Lil Wayne’s allusion to Emmitt Till in his lyrics represents more than stupidity. It represents how normalized the culture of cruelty has become and how it wraps itself in a popular culture that is increasingly racist, misogynistic, and historically illiterate. This is neoliberalism’s revenge on young people in that it elevates profits over justice and the practice of moral witnessing and in doing so creates artists and other young people who mimic a racist and authoritarian politics and are completely clueless about it. Celebrity culture is the underside of the new illiteracy in America, the soft edge of fascism with its unbridled celebration of wealth, narcissism, and glamor. My comments on Emmitt Till in the beginning of my book, “Stormy Weather: Katrina and the Politics of Disposability” point to a different use of memory, one that engages in moral witnessing and tries to prevent justice from dying in each of us, in the public sphere, and in our relations with others. It is worth repeating as a counter narrative to Lil Wayne’s complicity with the modes of lyrical fascism that now circulate in the media like a poisonous toxin.
What was left of Emmet Till arrived home in Chicago in September 1955. Determined to make visible the horribly mangled face and twisted body of the child as an expression of racial hatred and killing, Mamie Till, the boy’s mother, insisted that the coffin, interred at the A.A. Ranier Funeral Parlor in the South Side of Chicago, be left open for four long days. While mainstream news organizations ignored the horrifying image, Jet magazine published an unedited photo of Till’s face taken while he lay in his coffin. Shaila Dawn points out that “[m]utilated is the word most often used to describe the face of Emmett Till after his body was hauled out of the Tallahatchie River in Mississippi. Inhuman is more like it: melted, bloated, missing an eye, swollen so large that its patch of wiry hair looks like that of a balding old man, not a handsome, brazen 14-year-old boy.” The Jet photos not only made visible the violent effects of the racial state; they also fuelled massive public anger, especially among blacks, and helped to launch the Civil Rights Movement.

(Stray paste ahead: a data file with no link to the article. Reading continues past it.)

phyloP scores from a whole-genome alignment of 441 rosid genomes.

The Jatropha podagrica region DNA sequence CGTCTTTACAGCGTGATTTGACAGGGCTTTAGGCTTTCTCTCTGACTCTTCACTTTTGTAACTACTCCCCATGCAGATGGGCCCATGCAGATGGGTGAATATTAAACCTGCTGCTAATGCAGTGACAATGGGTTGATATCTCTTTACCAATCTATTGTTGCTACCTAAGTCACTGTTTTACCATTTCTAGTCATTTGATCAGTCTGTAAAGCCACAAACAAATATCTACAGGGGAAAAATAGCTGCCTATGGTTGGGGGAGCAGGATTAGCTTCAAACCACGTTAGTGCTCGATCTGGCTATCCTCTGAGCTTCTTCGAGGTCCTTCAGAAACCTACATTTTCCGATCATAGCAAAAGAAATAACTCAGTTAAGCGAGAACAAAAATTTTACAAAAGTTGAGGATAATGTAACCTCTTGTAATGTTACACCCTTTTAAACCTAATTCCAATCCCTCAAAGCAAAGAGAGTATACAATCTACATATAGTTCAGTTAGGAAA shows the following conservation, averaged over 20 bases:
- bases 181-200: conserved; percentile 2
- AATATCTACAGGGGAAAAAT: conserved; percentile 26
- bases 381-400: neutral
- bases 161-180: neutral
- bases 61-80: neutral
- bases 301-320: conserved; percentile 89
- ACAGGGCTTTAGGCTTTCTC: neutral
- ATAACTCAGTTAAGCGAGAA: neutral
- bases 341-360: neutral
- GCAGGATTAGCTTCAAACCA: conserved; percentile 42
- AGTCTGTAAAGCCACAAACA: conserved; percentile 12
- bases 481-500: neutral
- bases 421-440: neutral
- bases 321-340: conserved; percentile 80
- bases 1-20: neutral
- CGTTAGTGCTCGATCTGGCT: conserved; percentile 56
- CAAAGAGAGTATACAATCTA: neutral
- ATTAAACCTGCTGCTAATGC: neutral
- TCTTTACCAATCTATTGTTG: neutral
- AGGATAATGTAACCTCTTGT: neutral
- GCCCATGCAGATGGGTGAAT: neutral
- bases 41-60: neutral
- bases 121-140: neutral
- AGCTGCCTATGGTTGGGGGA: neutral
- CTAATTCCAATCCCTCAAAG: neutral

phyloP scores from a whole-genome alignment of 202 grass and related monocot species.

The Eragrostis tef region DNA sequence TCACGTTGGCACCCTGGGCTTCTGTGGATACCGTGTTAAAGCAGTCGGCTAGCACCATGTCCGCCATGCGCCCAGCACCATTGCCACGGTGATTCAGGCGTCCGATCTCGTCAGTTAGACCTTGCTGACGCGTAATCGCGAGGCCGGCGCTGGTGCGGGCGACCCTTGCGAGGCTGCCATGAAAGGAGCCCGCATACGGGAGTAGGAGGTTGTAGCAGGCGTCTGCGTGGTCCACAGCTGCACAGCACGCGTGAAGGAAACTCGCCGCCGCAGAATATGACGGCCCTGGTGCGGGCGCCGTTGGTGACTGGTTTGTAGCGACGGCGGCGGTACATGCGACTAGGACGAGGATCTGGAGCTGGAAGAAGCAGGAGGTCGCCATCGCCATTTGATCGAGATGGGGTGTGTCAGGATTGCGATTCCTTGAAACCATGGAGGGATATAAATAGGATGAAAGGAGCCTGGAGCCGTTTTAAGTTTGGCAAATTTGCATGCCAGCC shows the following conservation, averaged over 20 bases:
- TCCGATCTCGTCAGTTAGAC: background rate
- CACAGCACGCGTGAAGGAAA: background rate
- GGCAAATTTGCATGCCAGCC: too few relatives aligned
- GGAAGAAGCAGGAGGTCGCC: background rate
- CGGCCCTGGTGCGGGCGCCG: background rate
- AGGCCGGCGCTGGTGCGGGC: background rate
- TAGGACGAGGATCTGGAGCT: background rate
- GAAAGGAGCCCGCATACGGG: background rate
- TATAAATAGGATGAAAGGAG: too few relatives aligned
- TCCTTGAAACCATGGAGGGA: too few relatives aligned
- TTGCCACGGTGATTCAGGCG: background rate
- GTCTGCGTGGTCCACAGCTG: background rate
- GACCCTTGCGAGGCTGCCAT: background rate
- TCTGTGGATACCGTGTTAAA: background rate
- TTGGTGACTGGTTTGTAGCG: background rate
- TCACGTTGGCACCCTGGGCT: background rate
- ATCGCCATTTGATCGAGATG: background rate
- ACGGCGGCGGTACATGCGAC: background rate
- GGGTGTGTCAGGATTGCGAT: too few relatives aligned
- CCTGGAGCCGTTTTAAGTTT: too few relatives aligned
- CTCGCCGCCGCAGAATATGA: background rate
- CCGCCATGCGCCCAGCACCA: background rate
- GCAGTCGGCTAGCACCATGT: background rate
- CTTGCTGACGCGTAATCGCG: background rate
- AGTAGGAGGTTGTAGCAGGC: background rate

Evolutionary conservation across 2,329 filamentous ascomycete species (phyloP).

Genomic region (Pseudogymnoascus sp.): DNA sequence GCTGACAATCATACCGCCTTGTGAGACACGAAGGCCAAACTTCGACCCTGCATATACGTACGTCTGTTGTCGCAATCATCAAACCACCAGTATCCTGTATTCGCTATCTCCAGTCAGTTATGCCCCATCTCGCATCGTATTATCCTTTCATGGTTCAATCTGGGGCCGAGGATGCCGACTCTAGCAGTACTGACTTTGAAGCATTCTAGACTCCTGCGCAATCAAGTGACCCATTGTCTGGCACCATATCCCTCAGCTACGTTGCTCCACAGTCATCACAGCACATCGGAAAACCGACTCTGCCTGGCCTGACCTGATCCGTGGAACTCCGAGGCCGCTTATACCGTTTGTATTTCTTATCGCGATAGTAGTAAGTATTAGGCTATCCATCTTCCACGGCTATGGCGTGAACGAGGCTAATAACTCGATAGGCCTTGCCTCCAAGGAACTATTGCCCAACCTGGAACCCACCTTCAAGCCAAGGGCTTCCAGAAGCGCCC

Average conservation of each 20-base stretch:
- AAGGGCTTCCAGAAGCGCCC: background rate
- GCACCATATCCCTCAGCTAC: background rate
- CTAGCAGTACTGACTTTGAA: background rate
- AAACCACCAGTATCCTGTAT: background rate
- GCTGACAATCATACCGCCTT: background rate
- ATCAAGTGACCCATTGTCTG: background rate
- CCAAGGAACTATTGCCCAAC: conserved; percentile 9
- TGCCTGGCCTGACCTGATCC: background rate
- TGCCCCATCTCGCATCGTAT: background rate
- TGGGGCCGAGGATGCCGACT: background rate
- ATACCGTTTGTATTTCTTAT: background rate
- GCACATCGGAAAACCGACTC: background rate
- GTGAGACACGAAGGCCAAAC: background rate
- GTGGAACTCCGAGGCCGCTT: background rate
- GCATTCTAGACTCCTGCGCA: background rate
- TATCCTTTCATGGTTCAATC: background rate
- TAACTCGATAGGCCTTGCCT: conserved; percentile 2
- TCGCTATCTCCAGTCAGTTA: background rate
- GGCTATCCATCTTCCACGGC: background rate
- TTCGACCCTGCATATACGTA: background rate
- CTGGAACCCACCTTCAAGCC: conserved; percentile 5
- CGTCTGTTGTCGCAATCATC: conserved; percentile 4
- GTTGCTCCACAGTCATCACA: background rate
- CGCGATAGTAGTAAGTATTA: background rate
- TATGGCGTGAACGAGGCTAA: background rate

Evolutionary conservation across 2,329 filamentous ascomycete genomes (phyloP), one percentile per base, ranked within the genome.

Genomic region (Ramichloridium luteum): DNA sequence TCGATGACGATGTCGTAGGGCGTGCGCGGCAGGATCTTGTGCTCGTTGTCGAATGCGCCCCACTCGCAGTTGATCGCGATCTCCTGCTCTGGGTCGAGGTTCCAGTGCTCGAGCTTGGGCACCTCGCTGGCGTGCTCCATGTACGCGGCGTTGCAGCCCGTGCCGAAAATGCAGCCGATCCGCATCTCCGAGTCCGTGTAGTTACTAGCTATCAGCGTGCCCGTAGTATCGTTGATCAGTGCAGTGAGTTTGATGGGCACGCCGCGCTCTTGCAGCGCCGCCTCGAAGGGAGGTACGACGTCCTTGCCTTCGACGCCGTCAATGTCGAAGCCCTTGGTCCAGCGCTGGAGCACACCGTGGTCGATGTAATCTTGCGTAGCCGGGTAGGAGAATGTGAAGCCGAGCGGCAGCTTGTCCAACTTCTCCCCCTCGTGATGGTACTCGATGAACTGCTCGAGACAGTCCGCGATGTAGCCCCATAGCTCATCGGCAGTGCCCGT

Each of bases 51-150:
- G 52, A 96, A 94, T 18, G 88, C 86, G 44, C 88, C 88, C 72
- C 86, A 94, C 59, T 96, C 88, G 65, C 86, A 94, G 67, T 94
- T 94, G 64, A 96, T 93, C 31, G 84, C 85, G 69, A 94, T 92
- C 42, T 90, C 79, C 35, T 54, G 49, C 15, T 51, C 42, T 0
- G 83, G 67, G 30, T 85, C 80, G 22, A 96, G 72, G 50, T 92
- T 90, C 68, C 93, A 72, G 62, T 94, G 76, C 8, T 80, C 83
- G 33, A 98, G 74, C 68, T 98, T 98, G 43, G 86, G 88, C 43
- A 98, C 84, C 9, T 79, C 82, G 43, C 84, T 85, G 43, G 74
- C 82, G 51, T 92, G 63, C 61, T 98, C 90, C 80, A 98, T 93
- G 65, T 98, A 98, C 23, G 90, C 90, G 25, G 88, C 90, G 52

We live at a time when heroes of the civil rights generation such Rosa Parks, Malcolm X, Martin Luther King, Jr. and Angela Davis are now replaced by business tycoons such as Lloyd Blankfein, Jamie Dimon, and Henry Paulson. The older pioneers sacrificed in order to alleviate the suffering of others, while the new “celebrity heroes” of the media drawn from corporate culture live off the suffering of others. Celebrity culture is a cesspool of greed, over paid financial looters, and spineless media pundits who reproduce the market-driven and politically paralysing sexist and racist grammars of suffering, state violence, and disposability. Maybe Lil Wayne should read about the history of the civil rights movement before he fashions lyrics that sound as if they were written by the racists that killed this young man. Maybe the American public should go further and ask what kind of country creates people like Lil Wayne and what can be done to create a formative culture that would stop this kind of racism and sexism in its tracks, rather than reward it.
1. Henry A. Giroux, Stormy Weather: Katrina and the Politics of Disposability (Boulder: Paradigm, 2006), pp. 1-2